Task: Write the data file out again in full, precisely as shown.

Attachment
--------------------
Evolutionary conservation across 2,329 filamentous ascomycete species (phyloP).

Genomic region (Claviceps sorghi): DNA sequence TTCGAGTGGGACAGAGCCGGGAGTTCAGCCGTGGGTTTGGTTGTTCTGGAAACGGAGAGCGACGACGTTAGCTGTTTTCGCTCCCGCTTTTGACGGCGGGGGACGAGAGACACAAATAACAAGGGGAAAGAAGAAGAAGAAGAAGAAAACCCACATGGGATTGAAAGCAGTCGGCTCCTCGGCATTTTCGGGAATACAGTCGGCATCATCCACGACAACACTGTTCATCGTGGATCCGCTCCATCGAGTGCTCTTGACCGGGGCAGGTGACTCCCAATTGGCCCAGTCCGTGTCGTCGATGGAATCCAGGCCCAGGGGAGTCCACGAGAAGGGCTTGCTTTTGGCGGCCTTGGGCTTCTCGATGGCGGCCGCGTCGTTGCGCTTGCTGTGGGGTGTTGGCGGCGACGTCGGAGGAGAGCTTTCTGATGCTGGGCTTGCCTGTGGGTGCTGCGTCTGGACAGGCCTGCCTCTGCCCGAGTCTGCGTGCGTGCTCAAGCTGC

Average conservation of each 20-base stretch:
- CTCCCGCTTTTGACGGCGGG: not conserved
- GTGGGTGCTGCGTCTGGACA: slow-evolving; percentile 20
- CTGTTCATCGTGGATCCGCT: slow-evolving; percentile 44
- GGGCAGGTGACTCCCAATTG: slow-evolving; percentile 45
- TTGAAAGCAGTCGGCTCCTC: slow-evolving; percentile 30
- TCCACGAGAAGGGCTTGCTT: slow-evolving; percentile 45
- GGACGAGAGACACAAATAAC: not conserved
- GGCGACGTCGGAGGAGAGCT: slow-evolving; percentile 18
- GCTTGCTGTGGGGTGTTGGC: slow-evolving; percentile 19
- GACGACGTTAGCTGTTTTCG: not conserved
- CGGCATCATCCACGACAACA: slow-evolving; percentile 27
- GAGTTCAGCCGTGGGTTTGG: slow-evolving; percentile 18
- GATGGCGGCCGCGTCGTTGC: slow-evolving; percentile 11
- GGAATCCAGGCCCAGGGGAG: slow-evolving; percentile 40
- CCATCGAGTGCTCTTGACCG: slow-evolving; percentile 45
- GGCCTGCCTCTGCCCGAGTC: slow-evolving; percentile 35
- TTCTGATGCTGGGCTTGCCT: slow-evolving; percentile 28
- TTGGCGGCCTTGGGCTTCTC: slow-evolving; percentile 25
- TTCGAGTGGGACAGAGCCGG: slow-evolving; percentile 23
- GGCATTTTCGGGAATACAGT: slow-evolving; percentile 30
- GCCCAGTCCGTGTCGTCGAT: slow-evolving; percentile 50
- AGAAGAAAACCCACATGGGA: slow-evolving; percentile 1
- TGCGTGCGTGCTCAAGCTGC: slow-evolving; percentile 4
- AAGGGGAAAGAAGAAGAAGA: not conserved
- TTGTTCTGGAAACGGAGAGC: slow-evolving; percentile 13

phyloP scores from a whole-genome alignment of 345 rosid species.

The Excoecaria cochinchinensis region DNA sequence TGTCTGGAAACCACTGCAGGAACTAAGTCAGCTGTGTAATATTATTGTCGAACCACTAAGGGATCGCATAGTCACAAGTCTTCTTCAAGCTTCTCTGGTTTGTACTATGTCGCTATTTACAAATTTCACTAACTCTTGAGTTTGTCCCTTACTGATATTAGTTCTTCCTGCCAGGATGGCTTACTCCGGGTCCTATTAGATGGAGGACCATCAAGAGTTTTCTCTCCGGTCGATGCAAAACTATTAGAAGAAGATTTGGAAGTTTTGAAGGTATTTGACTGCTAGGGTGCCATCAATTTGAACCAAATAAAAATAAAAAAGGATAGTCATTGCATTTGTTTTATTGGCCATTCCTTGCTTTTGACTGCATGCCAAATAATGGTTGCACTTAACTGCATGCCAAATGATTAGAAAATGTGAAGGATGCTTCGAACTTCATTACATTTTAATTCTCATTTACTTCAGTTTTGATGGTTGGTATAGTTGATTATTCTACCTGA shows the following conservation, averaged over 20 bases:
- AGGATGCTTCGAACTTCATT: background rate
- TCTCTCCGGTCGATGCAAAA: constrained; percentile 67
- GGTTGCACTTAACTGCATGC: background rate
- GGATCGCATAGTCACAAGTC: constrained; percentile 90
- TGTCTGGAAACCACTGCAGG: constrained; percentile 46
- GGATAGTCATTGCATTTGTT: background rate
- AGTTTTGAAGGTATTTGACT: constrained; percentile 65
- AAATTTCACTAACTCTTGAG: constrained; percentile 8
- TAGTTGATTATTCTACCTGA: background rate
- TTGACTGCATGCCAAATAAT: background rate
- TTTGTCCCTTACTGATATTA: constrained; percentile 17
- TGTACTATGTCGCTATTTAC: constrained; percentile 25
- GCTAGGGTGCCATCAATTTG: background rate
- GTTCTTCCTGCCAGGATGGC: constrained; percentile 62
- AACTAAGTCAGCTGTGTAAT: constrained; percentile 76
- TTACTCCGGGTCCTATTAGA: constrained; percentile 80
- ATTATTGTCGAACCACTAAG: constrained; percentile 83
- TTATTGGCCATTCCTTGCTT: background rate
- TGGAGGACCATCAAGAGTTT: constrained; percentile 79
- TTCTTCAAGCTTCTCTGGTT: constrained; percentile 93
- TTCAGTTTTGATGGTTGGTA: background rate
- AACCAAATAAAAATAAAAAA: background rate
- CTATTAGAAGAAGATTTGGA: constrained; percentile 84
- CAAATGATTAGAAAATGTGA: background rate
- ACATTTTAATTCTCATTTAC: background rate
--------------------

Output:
Evolutionary conservation across 2,329 filamentous ascomycete species (phyloP).

Genomic region (Claviceps sorghi): DNA sequence TTCGAGTGGGACAGAGCCGGGAGTTCAGCCGTGGGTTTGGTTGTTCTGGAAACGGAGAGCGACGACGTTAGCTGTTTTCGCTCCCGCTTTTGACGGCGGGGGACGAGAGACACAAATAACAAGGGGAAAGAAGAAGAAGAAGAAGAAAACCCACATGGGATTGAAAGCAGTCGGCTCCTCGGCATTTTCGGGAATACAGTCGGCATCATCCACGACAACACTGTTCATCGTGGATCCGCTCCATCGAGTGCTCTTGACCGGGGCAGGTGACTCCCAATTGGCCCAGTCCGTGTCGTCGATGGAATCCAGGCCCAGGGGAGTCCACGAGAAGGGCTTGCTTTTGGCGGCCTTGGGCTTCTCGATGGCGGCCGCGTCGTTGCGCTTGCTGTGGGGTGTTGGCGGCGACGTCGGAGGAGAGCTTTCTGATGCTGGGCTTGCCTGTGGGTGCTGCGTCTGGACAGGCCTGCCTCTGCCCGAGTCTGCGTGCGTGCTCAAGCTGC

Average conservation of each 20-base stretch:
- CTCCCGCTTTTGACGGCGGG: not conserved
- GTGGGTGCTGCGTCTGGACA: slow-evolving; percentile 20
- CTGTTCATCGTGGATCCGCT: slow-evolving; percentile 44
- GGGCAGGTGACTCCCAATTG: slow-evolving; percentile 45
- TTGAAAGCAGTCGGCTCCTC: slow-evolving; percentile 30
- TCCACGAGAAGGGCTTGCTT: slow-evolving; percentile 45
- GGACGAGAGACACAAATAAC: not conserved
- GGCGACGTCGGAGGAGAGCT: slow-evolving; percentile 18
- GCTTGCTGTGGGGTGTTGGC: slow-evolving; percentile 19
- GACGACGTTAGCTGTTTTCG: not conserved
- CGGCATCATCCACGACAACA: slow-evolving; percentile 27
- GAGTTCAGCCGTGGGTTTGG: slow-evolving; percentile 18
- GATGGCGGCCGCGTCGTTGC: slow-evolving; percentile 11
- GGAATCCAGGCCCAGGGGAG: slow-evolving; percentile 40
- CCATCGAGTGCTCTTGACCG: slow-evolving; percentile 45
- GGCCTGCCTCTGCCCGAGTC: slow-evolving; percentile 35
- TTCTGATGCTGGGCTTGCCT: slow-evolving; percentile 28
- TTGGCGGCCTTGGGCTTCTC: slow-evolving; percentile 25
- TTCGAGTGGGACAGAGCCGG: slow-evolving; percentile 23
- GGCATTTTCGGGAATACAGT: slow-evolving; percentile 30
- GCCCAGTCCGTGTCGTCGAT: slow-evolving; percentile 50
- AGAAGAAAACCCACATGGGA: slow-evolving; percentile 1
- TGCGTGCGTGCTCAAGCTGC: slow-evolving; percentile 4
- AAGGGGAAAGAAGAAGAAGA: not conserved
- TTGTTCTGGAAACGGAGAGC: slow-evolving; percentile 13

phyloP scores from a whole-genome alignment of 345 rosid species.

The Excoecaria cochinchinensis region DNA sequence TGTCTGGAAACCACTGCAGGAACTAAGTCAGCTGTGTAATATTATTGTCGAACCACTAAGGGATCGCATAGTCACAAGTCTTCTTCAAGCTTCTCTGGTTTGTACTATGTCGCTATTTACAAATTTCACTAACTCTTGAGTTTGTCCCTTACTGATATTAGTTCTTCCTGCCAGGATGGCTTACTCCGGGTCCTATTAGATGGAGGACCATCAAGAGTTTTCTCTCCGGTCGATGCAAAACTATTAGAAGAAGATTTGGAAGTTTTGAAGGTATTTGACTGCTAGGGTGCCATCAATTTGAACCAAATAAAAATAAAAAAGGATAGTCATTGCATTTGTTTTATTGGCCATTCCTTGCTTTTGACTGCATGCCAAATAATGGTTGCACTTAACTGCATGCCAAATGATTAGAAAATGTGAAGGATGCTTCGAACTTCATTACATTTTAATTCTCATTTACTTCAGTTTTGATGGTTGGTATAGTTGATTATTCTACCTGA shows the following conservation, averaged over 20 bases:
- AGGATGCTTCGAACTTCATT: background rate
- TCTCTCCGGTCGATGCAAAA: constrained; percentile 67
- GGTTGCACTTAACTGCATGC: background rate
- GGATCGCATAGTCACAAGTC: constrained; percentile 90
- TGTCTGGAAACCACTGCAGG: constrained; percentile 46
- GGATAGTCATTGCATTTGTT: background rate
- AGTTTTGAAGGTATTTGACT: constrained; percentile 65
- AAATTTCACTAACTCTTGAG: constrained; percentile 8
- TAGTTGATTATTCTACCTGA: background rate
- TTGACTGCATGCCAAATAAT: background rate
- TTTGTCCCTTACTGATATTA: constrained; percentile 17
- TGTACTATGTCGCTATTTAC: constrained; percentile 25
- GCTAGGGTGCCATCAATTTG: background rate
- GTTCTTCCTGCCAGGATGGC: constrained; percentile 62
- AACTAAGTCAGCTGTGTAAT: constrained; percentile 76
- TTACTCCGGGTCCTATTAGA: constrained; percentile 80
- ATTATTGTCGAACCACTAAG: constrained; percentile 83
- TTATTGGCCATTCCTTGCTT: background rate
- TGGAGGACCATCAAGAGTTT: constrained; percentile 79
- TTCTTCAAGCTTCTCTGGTT: constrained; percentile 93
- TTCAGTTTTGATGGTTGGTA: background rate
- AACCAAATAAAAATAAAAAA: background rate
- CTATTAGAAGAAGATTTGGA: constrained; percentile 84
- CAAATGATTAGAAAATGTGA: background rate
- ACATTTTAATTCTCATTTAC: background rate